Learning About Osteoporosis Risk Factors We Can Control

Do We Really Understand the Risk Factors? We’ve all heard about osteoporosis. Many of us relate it to a disease that plagues older women – perhaps our mothers or grandmothers. Those of us who are younger may consider it an “older person’s disease,” and though it strikes as we grow older there are many things [...]

2017-02-03T15:09:57+00:00April 25th, 2017|General|Comments Off on Learning About Osteoporosis Risk Factors We Can Control

No Pain, No Gain – Working Out with Joint Pain

“No pain, no gain,” we have all heard this statement before. Whether our gym teacher yelled it during class or our coaches screamed it across the football field, many of us have lived with this statement to always push ourselves past the point of pain to improve our game or to lose more weight, gain [...]

2016-11-28T11:33:54+00:00April 17th, 2017|General|Comments Off on No Pain, No Gain – Working Out with Joint Pain

Osteoporosis Gardening Safety Tips

With spring comes warmer weather and the gardening season is upon us.  When we set aside enough time for gardening we really see results. We can stand back and watch plants grow and bloom knowing it was our green thumb that made it happen. Osteoporosis shouldn’t stop you from enjoying this activity. Based on information [...]

2017-02-03T15:09:57+00:00April 12th, 2017|General|Comments Off on Osteoporosis Gardening Safety Tips

7 Steps to a Healthy Back and Spine

Give your back the attention it deserves. No matter how health conscious you are, you probably don’t think about your spine health on a daily basis. But the truth is, your back is the main support system for your body. It allows you to sit, stand, turn, bend and bear weight. If you injure your [...]

2017-04-11T09:32:02+00:00April 11th, 2017|General|Comments Off on 7 Steps to a Healthy Back and Spine

To Stretch or Not to Stretch: Running Advice from OAM

It’s springtime in West Michigan, which to runners means the kickoff to a long summer of 5Ks, marathons, mud and color runs. But when it comes to injury prevention, the debate continues on whether stretching before or after a run is best. According to OAM physical therapy director, Jeffery D. Regan, “Research cannot definitively say [...]

2017-02-03T15:09:59+00:00March 20th, 2017|General|Comments Off on To Stretch or Not to Stretch: Running Advice from OAM

Partial vs. Total Knee Replacement Surgery: What you need to know

Are you part of the .2%? Each year, thousands of people in the United States have knee replacement surgery — about 600,000 to be exact, according to the Agency for Healthcare Research and Quality. Robert L. DeMaagd, MD, specialist with the Total Joint Center at Orthopaedic Associates of Michigan, sees his fair share. “I do [...]

2017-02-03T15:09:59+00:00March 14th, 2017|General|Comments Off on Partial vs. Total Knee Replacement Surgery: What you need to know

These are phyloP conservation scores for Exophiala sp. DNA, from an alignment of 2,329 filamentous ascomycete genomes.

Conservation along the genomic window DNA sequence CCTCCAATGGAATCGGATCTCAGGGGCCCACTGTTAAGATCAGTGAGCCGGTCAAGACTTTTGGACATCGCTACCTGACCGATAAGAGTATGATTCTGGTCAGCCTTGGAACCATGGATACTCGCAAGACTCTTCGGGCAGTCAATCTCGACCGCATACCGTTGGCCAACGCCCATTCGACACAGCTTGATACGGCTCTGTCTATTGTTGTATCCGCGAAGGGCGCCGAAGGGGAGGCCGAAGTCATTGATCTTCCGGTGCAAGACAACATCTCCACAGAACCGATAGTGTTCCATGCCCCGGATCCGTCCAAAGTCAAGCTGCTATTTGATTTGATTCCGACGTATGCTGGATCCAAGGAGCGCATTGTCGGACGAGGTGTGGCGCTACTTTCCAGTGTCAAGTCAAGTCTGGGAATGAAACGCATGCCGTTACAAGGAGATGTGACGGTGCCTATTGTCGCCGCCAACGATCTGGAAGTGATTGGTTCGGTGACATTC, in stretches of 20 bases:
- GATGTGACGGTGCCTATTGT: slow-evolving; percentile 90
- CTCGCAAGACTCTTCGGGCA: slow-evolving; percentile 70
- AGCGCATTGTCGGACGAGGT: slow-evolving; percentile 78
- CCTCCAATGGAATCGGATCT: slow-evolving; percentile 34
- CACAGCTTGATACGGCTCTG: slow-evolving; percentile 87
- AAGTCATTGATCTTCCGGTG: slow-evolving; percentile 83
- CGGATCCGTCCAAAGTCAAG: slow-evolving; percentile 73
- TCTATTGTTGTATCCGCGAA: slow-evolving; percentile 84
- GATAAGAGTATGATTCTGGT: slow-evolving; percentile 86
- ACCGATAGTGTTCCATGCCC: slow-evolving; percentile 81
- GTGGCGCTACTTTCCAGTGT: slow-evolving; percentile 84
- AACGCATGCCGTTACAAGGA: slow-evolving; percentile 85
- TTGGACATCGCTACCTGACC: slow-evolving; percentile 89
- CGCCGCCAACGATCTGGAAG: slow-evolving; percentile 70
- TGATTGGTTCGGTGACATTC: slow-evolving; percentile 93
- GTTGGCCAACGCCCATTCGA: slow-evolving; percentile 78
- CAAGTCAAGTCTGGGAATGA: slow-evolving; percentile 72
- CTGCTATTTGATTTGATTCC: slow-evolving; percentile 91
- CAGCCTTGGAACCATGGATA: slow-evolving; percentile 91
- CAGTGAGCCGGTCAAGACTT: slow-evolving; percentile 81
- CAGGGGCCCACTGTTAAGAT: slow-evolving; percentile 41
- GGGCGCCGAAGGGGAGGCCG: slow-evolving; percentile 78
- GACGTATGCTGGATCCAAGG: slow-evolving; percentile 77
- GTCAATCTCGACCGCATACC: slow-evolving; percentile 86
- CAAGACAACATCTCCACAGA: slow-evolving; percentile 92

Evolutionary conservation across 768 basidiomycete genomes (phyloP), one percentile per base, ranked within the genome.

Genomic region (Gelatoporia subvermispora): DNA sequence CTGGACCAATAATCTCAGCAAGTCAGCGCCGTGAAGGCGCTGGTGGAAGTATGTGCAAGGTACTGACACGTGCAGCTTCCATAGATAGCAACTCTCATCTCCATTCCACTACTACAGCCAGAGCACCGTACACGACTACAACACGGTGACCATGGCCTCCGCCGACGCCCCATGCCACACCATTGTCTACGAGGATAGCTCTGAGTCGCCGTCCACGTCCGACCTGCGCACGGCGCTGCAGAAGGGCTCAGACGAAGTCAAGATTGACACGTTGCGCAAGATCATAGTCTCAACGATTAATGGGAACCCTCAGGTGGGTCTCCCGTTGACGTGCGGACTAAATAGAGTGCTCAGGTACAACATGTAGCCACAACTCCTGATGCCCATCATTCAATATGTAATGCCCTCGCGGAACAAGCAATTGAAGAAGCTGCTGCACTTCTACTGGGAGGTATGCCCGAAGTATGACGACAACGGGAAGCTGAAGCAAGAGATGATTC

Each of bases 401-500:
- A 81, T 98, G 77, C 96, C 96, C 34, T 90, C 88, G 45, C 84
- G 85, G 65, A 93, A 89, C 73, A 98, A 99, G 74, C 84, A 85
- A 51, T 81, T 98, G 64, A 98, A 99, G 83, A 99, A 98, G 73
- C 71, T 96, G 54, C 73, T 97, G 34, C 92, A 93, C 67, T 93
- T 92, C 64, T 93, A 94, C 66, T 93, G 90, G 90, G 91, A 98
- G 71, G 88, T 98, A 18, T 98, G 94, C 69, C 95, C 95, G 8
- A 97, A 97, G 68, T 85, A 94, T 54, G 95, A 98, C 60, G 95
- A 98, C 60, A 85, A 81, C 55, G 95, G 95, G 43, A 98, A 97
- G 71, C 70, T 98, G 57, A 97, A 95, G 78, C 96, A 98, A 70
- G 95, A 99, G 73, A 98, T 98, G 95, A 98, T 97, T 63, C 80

Physical Therapy 101: Even the Strong Need Strengthening

It’s common to think physical therapy is only for post-operative rehabilitation. The truth is, “probably greater than half of our therapy patients haven’t even had surgery,” says Dr. Peter Theut of the OAM Total Joint Center. “Sometimes, just what patients need is physical therapy.” The ultimate goal of physical therapy is to restore normal, pain-free [...]

2017-02-03T15:09:59+00:00March 7th, 2017|General|Comments Off on Physical Therapy 101: Even the Strong Need Strengthening

Trigger Finger – Common Problem, Simple Cure

Trigger finger is one of the most common problems hand surgeons encounter. The medical term for the condition is stenosing tenosynovitis of the flexor sheath. People who have it notice tightness and a popping or clicking when they flex – or open – their fingers. In severe cases, the hand or affected finger becomes locked in [...]

2017-02-03T15:09:59+00:00February 27th, 2017|General|Comments Off on Trigger Finger – Common Problem, Simple Cure

Raynaud’s Phenomenon Symptoms, Diagnosis and Treatment

Raynaud’s phenomenon is a rare condition in which your body does not send enough blood to the fingers, toes and occasionally the tip of nose and ears, causing them to feel cold and numb and turn white or blue. Raynaud’s patients often experience episodes of vasospasm, a narrowing of the blood vessels. Vasospasm reduces the [...]

2016-11-28T10:55:57+00:00February 21st, 2017|General|Comments Off on Raynaud’s Phenomenon Symptoms, Diagnosis and Treatment

Rule #1 for Diabetic Foot: Don’t Ignore It

What you don’t know can hurt you People with diabetes have a lot to pay attention to in order to manage their disease. Blood sugar levels, diet, weight, exercise, blood pressure, and medication all play a role in overall health. But, what some people with diabetes don’t realize – or sometimes choose to ignore – [...]

2017-02-03T15:09:59+00:00February 14th, 2017|General|Comments Off on Rule #1 for Diabetic Foot: Don’t Ignore It